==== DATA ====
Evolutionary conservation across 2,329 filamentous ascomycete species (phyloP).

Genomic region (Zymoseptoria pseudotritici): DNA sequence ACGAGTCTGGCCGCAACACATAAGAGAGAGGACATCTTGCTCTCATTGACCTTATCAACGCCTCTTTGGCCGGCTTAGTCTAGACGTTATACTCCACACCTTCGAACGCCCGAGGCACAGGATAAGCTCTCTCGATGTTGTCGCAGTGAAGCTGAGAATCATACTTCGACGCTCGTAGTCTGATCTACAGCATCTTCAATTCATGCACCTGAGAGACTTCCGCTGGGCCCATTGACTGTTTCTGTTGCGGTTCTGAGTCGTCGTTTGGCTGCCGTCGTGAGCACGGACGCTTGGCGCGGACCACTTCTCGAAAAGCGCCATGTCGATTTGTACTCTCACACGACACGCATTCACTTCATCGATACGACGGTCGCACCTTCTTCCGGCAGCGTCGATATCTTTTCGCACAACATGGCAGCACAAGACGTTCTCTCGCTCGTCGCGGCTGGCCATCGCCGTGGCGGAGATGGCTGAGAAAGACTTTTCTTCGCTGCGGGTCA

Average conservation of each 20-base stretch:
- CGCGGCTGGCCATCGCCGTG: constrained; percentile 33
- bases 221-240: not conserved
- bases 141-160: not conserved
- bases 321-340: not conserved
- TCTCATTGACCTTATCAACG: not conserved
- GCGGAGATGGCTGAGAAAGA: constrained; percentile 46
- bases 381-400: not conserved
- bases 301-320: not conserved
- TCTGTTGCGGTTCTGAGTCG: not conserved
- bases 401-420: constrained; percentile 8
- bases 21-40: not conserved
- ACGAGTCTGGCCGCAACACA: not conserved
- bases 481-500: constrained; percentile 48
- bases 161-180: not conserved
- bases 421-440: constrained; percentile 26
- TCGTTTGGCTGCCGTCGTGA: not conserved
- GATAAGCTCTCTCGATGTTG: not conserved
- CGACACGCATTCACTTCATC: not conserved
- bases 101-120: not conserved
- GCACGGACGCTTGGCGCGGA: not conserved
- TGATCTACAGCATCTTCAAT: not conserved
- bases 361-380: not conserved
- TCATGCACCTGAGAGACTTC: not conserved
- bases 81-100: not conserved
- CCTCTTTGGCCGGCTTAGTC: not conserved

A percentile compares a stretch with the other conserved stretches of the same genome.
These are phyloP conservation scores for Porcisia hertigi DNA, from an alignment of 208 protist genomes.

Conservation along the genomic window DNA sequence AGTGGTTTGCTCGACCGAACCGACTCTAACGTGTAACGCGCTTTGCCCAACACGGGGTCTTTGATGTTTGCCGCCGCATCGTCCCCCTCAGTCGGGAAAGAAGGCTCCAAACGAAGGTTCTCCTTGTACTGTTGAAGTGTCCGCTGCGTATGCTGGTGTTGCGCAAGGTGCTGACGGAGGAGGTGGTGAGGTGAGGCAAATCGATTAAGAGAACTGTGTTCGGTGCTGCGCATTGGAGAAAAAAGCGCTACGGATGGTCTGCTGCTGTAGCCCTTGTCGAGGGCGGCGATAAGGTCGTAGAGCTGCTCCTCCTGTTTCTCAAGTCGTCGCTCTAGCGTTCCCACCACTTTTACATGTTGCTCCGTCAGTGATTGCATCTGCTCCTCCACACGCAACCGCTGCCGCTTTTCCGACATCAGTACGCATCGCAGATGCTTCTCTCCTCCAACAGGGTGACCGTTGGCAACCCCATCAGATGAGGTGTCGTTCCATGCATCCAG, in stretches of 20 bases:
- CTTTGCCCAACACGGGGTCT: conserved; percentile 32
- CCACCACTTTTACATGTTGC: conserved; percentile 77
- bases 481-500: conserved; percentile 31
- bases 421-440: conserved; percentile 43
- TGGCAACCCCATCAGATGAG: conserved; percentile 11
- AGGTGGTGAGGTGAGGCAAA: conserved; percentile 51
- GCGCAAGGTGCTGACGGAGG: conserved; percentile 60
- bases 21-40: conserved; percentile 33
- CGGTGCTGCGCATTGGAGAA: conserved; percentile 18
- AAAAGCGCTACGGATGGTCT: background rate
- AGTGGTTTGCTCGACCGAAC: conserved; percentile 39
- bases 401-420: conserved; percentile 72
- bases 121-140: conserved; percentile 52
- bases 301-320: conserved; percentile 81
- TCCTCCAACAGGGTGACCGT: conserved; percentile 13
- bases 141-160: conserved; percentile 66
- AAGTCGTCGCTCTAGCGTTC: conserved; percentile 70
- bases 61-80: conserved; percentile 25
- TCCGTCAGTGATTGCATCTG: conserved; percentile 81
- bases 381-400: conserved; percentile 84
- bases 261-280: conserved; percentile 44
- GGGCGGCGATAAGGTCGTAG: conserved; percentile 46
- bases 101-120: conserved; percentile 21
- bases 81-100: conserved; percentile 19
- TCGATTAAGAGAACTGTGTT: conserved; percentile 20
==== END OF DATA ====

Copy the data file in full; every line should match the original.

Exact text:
Evolutionary conservation across 2,329 filamentous ascomycete species (phyloP).

Genomic region (Zymoseptoria pseudotritici): DNA sequence ACGAGTCTGGCCGCAACACATAAGAGAGAGGACATCTTGCTCTCATTGACCTTATCAACGCCTCTTTGGCCGGCTTAGTCTAGACGTTATACTCCACACCTTCGAACGCCCGAGGCACAGGATAAGCTCTCTCGATGTTGTCGCAGTGAAGCTGAGAATCATACTTCGACGCTCGTAGTCTGATCTACAGCATCTTCAATTCATGCACCTGAGAGACTTCCGCTGGGCCCATTGACTGTTTCTGTTGCGGTTCTGAGTCGTCGTTTGGCTGCCGTCGTGAGCACGGACGCTTGGCGCGGACCACTTCTCGAAAAGCGCCATGTCGATTTGTACTCTCACACGACACGCATTCACTTCATCGATACGACGGTCGCACCTTCTTCCGGCAGCGTCGATATCTTTTCGCACAACATGGCAGCACAAGACGTTCTCTCGCTCGTCGCGGCTGGCCATCGCCGTGGCGGAGATGGCTGAGAAAGACTTTTCTTCGCTGCGGGTCA

Average conservation of each 20-base stretch:
- CGCGGCTGGCCATCGCCGTG: constrained; percentile 33
- bases 221-240: not conserved
- bases 141-160: not conserved
- bases 321-340: not conserved
- TCTCATTGACCTTATCAACG: not conserved
- GCGGAGATGGCTGAGAAAGA: constrained; percentile 46
- bases 381-400: not conserved
- bases 301-320: not conserved
- TCTGTTGCGGTTCTGAGTCG: not conserved
- bases 401-420: constrained; percentile 8
- bases 21-40: not conserved
- ACGAGTCTGGCCGCAACACA: not conserved
- bases 481-500: constrained; percentile 48
- bases 161-180: not conserved
- bases 421-440: constrained; percentile 26
- TCGTTTGGCTGCCGTCGTGA: not conserved
- GATAAGCTCTCTCGATGTTG: not conserved
- CGACACGCATTCACTTCATC: not conserved
- bases 101-120: not conserved
- GCACGGACGCTTGGCGCGGA: not conserved
- TGATCTACAGCATCTTCAAT: not conserved
- bases 361-380: not conserved
- TCATGCACCTGAGAGACTTC: not conserved
- bases 81-100: not conserved
- CCTCTTTGGCCGGCTTAGTC: not conserved

A percentile compares a stretch with the other conserved stretches of the same genome.
These are phyloP conservation scores for Porcisia hertigi DNA, from an alignment of 208 protist genomes.

Conservation along the genomic window DNA sequence AGTGGTTTGCTCGACCGAACCGACTCTAACGTGTAACGCGCTTTGCCCAACACGGGGTCTTTGATGTTTGCCGCCGCATCGTCCCCCTCAGTCGGGAAAGAAGGCTCCAAACGAAGGTTCTCCTTGTACTGTTGAAGTGTCCGCTGCGTATGCTGGTGTTGCGCAAGGTGCTGACGGAGGAGGTGGTGAGGTGAGGCAAATCGATTAAGAGAACTGTGTTCGGTGCTGCGCATTGGAGAAAAAAGCGCTACGGATGGTCTGCTGCTGTAGCCCTTGTCGAGGGCGGCGATAAGGTCGTAGAGCTGCTCCTCCTGTTTCTCAAGTCGTCGCTCTAGCGTTCCCACCACTTTTACATGTTGCTCCGTCAGTGATTGCATCTGCTCCTCCACACGCAACCGCTGCCGCTTTTCCGACATCAGTACGCATCGCAGATGCTTCTCTCCTCCAACAGGGTGACCGTTGGCAACCCCATCAGATGAGGTGTCGTTCCATGCATCCAG, in stretches of 20 bases:
- CTTTGCCCAACACGGGGTCT: conserved; percentile 32
- CCACCACTTTTACATGTTGC: conserved; percentile 77
- bases 481-500: conserved; percentile 31
- bases 421-440: conserved; percentile 43
- TGGCAACCCCATCAGATGAG: conserved; percentile 11
- AGGTGGTGAGGTGAGGCAAA: conserved; percentile 51
- GCGCAAGGTGCTGACGGAGG: conserved; percentile 60
- bases 21-40: conserved; percentile 33
- CGGTGCTGCGCATTGGAGAA: conserved; percentile 18
- AAAAGCGCTACGGATGGTCT: background rate
- AGTGGTTTGCTCGACCGAAC: conserved; percentile 39
- bases 401-420: conserved; percentile 72
- bases 121-140: conserved; percentile 52
- bases 301-320: conserved; percentile 81
- TCCTCCAACAGGGTGACCGT: conserved; percentile 13
- bases 141-160: conserved; percentile 66
- AAGTCGTCGCTCTAGCGTTC: conserved; percentile 70
- bases 61-80: conserved; percentile 25
- TCCGTCAGTGATTGCATCTG: conserved; percentile 81
- bases 381-400: conserved; percentile 84
- bases 261-280: conserved; percentile 44
- GGGCGGCGATAAGGTCGTAG: conserved; percentile 46
- bases 101-120: conserved; percentile 21
- bases 81-100: conserved; percentile 19
- TCGATTAAGAGAACTGTGTT: conserved; percentile 20